Then there was Tony Richards, doing absolutely fascinating demonstrations of Victorian wet-plate photographic processes.

With wet-plate photography, you start with sheet of glass or tin, pour the chemicals over it in a darkroom to make it light-sensitive, and then take it in a light-tight holder to the camera. You can't let the plate dry, or it won't be sensitive to light anymore.

You expose the plate for about 30 seconds, then run it in the holder back to the darkroom, where you pour on the developer, and other chemicals to stop the developing and to fix the image. Then you run the plate under water for about 10 minutes, to get all the chemicals off. 

That plate is your negative. You can print from it onto photographic paper with an enlarger, or you can just put something black on the back of it, to get a positive. You can use all sorts of different chemicals to get different tones and colours.

When Tony asked for a volunteer to sit for the demo, I offered, because I thought it would be fun. I didn't know he would offer to finish the plate and then give it to me! What a lovely keepsake, my own Victorian-era photographic process portrait. Truly kind, that gentleman, truly kind, I tell you. I'll get the finished plate from him in a few days or so... can't wait!

He said that this kind of photography is so hard, because you never know what you're going to get. I told him about my broken camera, and how I've been feeling the same way about taking pictures with it, and we chatted for awhile about photography and mills. He's a lovely person. A talented craftsman who is also engaging and knows how to talk to people and do demonstrations without being condescending. I'd recommend him for anyone who's looking to get a professional photographer who specialises in Victorian-era photography. That's a great party theme, isn't it?

I was getting mighty-hungry by this time, so I dropped by Albert Square for some outdoor street food, sponsored by MFDF. Again, MFDF was packed! Albert Square is such a beautiful place, bordered as it is by the Gothic Town Hall, it's wonderful to see so many people out enjoying the surroundings.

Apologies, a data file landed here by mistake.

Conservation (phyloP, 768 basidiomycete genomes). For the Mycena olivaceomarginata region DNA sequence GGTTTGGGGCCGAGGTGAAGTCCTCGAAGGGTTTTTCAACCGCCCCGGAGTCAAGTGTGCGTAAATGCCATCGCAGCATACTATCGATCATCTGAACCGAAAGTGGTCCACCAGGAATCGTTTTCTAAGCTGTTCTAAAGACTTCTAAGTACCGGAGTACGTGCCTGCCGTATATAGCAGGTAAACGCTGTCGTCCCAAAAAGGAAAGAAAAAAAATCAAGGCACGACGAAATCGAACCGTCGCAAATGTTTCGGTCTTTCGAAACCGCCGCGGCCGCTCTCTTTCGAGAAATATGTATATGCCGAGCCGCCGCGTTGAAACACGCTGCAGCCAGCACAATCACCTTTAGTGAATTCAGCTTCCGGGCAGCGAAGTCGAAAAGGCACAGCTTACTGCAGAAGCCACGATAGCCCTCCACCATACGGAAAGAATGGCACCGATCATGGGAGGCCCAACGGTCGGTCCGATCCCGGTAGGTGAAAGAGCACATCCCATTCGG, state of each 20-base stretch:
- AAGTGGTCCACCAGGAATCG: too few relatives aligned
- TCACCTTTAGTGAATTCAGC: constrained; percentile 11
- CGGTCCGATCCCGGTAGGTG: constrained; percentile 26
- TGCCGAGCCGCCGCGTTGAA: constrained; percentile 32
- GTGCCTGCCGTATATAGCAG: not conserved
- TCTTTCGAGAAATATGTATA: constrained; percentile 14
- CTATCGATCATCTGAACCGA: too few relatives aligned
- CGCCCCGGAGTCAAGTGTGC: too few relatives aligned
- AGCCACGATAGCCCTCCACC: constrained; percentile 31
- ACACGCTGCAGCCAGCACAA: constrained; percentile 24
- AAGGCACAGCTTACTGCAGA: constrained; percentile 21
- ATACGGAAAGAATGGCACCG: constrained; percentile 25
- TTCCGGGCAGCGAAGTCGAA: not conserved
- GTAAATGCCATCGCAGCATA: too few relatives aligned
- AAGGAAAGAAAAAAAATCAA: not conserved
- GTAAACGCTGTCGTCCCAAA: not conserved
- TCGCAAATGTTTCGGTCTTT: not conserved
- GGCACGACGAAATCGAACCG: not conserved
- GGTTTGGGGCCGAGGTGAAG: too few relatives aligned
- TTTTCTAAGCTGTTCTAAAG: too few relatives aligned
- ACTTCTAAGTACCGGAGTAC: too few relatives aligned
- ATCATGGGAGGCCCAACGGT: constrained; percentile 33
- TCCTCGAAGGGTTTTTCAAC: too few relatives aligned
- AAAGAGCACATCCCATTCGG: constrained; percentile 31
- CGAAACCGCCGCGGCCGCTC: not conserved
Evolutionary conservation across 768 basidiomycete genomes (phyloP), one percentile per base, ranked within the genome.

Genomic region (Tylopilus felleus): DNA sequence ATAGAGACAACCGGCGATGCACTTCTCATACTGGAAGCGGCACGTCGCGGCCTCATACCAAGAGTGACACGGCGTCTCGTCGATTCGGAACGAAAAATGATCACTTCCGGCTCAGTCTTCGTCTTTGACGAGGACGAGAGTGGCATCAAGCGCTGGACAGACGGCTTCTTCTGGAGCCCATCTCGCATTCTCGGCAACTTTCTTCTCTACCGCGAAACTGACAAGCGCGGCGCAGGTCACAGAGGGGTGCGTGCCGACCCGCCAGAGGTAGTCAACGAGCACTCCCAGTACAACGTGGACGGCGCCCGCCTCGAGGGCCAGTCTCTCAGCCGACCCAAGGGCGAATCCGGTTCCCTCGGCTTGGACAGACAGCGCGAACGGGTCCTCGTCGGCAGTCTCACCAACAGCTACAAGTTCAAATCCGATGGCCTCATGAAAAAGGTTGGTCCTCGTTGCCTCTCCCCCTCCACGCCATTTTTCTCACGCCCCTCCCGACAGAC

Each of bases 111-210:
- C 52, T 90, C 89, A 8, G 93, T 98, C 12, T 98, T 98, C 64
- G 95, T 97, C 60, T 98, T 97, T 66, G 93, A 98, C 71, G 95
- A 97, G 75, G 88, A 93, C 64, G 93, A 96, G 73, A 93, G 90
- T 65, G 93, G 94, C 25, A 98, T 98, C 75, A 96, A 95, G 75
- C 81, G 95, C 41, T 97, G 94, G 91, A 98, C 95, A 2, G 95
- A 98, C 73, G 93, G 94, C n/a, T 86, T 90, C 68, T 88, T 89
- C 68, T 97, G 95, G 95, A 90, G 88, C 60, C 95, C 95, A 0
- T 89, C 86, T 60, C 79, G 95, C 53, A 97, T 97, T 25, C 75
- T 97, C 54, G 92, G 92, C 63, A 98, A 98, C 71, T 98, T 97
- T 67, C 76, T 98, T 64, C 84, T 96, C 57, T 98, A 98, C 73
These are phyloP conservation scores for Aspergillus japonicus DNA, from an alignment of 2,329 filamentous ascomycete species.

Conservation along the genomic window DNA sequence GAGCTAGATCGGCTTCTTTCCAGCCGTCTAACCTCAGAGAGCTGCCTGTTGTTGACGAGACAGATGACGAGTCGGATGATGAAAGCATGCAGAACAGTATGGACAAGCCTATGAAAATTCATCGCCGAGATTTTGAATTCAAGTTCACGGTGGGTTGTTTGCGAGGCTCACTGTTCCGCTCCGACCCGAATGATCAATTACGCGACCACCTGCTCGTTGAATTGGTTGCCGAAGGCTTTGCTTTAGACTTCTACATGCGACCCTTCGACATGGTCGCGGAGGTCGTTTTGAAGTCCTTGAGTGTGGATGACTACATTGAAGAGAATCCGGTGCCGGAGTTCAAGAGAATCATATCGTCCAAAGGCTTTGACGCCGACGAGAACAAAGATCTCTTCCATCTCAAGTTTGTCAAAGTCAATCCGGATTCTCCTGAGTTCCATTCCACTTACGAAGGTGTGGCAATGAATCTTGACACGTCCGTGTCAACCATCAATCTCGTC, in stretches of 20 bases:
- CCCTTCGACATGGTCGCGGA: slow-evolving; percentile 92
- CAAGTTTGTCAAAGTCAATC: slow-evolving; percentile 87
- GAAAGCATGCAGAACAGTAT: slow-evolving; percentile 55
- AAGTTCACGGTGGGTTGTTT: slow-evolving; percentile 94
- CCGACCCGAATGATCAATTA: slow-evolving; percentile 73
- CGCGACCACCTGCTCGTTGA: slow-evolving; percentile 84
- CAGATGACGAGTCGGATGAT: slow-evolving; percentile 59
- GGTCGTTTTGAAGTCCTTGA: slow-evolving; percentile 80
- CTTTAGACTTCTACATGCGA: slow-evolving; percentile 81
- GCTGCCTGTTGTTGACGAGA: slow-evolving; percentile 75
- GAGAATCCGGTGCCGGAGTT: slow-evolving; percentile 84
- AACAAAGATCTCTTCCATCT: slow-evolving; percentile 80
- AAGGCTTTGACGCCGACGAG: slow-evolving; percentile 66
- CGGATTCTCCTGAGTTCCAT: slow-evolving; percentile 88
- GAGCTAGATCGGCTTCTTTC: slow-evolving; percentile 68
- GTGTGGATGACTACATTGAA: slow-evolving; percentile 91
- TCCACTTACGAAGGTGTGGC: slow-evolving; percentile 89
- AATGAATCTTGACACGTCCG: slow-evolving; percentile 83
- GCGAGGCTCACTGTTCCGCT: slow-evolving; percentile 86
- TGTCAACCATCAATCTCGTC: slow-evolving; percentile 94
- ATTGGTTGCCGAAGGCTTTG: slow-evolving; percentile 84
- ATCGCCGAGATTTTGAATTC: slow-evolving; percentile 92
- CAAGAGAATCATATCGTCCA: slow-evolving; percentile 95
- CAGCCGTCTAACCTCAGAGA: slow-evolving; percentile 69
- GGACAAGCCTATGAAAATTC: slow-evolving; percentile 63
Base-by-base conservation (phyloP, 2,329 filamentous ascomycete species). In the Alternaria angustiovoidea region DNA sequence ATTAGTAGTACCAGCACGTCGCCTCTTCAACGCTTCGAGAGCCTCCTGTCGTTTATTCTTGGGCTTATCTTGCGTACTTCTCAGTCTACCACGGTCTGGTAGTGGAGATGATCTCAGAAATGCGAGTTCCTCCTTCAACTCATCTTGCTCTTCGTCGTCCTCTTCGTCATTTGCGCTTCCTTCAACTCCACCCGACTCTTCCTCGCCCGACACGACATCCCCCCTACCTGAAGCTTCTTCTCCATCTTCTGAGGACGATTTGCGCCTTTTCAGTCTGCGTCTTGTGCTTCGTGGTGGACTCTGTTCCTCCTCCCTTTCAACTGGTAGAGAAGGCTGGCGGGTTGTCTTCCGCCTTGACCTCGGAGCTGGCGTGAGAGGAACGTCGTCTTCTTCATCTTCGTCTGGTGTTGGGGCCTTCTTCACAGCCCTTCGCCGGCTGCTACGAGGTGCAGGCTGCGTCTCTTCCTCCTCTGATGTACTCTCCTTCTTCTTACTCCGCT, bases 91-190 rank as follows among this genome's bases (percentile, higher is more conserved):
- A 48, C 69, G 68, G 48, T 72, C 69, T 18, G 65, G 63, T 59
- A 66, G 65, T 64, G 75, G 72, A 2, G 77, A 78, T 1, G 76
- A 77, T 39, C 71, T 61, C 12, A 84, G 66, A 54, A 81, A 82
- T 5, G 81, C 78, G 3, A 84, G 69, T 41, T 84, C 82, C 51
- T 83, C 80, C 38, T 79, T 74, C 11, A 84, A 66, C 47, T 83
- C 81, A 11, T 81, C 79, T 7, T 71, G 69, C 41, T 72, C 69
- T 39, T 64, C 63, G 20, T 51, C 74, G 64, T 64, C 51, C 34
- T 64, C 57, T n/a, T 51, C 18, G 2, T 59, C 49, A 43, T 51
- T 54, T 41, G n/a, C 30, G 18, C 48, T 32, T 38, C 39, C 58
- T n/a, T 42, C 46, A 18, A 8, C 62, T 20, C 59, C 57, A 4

Isn't the Town Hall breathtaking?

I got some delicious rice paper rolls from Tampopo and some absolutely mind-blowing Mauritian Roti Chaud.

I'd never had Mauritian food before. The roti is more like a really big Indian roti than like a flaky Malaysian one, but they filled with a delicious butterbean curry and mustard and fresh chillies. I know. Butterbean curry. Sounds crazy, but I would eat one of those wraps every day.

My mouth was on fire, so I got a can of coconut juice to cool me down. The Vegetarian Society was there, too, giving out free samples of goat's cheese and veggie sausage, flapjacks and jelly beans. I walked home, tiredly sipping coconut juice and contentedly popping Jelly Bellies in my mouth.

Then I came upon one of those gems that's just hidden in plain sight. They're all over Manchester. Look at this building, the carving on it. I've walked by it a hundred times and never noticed. I like to think about how many things I still haven't noticed... how many lovely surprises like this await me.

I can't wait for tomorrow....


  1. What a lovely triple-barrage of posts! The most amazing thing to me is that dioramas have been spotted outside of a primary school!

    Incidentally, I talked with a new acquaintance last night who visited Atlanta for one day and the only thing he saw (aside from Little 5 Points) was the Cyclorama. Disappointing, but hilariously so.

  2. And the posts will keep on coming! Today, I'm on two – count 'em! – TWO walking tours!!

    What's UP, LEM??